But, why do it at all? Why do I feel the need to do it? I can’t tell you why. I don’t know where the need comes from, but the creative impulse—specifically, the desire to tell stories—is part of my DNA. It has been there as long as I can remember. I’m sure rock stars felt the same way about music at an early age, and master chefs felt the same way about food.

So, what does that mean? Do I think writers are born and not made? No. What I think is that we are all born with our heads wired a certain way. We come with certain apps pre-loaded. That doesn’t mean you can’t download new ones as you go through life. Anyone can do this if they push themselves. I truly believe that. Yes, there are people out there with god given, amazing talents, but that is no guarantee of success. You can have all the talent in the world, but if you just rest on it and don’t develop it, it goes nowhere.

It takes more than raw talent to make it in this business. It takes, discipline, determination, professionalism, and an understanding of the market—none of which you are born with. That stuff doesn’t come with the package. You have to acquire it. That’s what I did. I think I got here on the desire to do it more than anything else. That’s what made me put in the time writing. I wanted to put in the time. No matter how much work I did, I never felt I was doing enough. I could always do more. You don’t have to be born with anything if you are willing to put in the time and make whatever sacrifices need to be made.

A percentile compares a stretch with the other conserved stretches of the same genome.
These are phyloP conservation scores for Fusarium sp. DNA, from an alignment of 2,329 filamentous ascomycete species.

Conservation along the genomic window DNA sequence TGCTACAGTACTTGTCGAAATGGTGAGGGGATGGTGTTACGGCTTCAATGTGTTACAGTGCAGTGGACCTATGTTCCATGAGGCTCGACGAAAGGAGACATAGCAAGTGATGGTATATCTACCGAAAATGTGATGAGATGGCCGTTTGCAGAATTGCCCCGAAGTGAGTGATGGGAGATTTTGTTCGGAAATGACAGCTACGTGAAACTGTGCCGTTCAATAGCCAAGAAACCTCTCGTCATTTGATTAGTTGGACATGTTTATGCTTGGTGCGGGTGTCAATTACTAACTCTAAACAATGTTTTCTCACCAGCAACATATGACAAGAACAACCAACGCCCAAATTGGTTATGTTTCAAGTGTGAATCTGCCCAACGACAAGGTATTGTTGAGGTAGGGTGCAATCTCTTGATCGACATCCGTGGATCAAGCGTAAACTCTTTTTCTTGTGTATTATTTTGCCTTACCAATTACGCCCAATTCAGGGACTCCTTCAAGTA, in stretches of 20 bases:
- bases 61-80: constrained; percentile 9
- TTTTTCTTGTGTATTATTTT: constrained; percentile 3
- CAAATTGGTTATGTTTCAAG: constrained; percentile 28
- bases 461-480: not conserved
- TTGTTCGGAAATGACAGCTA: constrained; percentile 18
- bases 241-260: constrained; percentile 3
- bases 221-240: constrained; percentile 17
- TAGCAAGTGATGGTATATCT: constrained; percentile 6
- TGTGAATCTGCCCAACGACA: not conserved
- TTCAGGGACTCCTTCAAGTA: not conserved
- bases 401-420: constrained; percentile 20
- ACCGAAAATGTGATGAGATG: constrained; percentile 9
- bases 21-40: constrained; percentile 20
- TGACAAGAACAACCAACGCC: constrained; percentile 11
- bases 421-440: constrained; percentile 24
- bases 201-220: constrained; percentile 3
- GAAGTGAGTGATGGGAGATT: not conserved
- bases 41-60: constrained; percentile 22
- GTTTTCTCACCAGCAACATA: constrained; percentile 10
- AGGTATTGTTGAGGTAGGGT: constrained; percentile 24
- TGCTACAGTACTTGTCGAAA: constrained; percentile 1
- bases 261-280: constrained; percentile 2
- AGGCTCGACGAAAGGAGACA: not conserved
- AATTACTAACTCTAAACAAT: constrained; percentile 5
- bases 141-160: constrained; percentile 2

The point is, I don’t think writers are born. I think they are made. By themselves. People become writers because they have to. Because some part of them, for whatever reason, wants to tell stories and won’t shut up about it. If you’re a writer, you know what I’m talking about. Your brain won’t leave you alone because there’s a story, or part of a story, or maybe just an idea in there… and you have to work at it until the story that ends up on paper measures up to the one youhave in your head.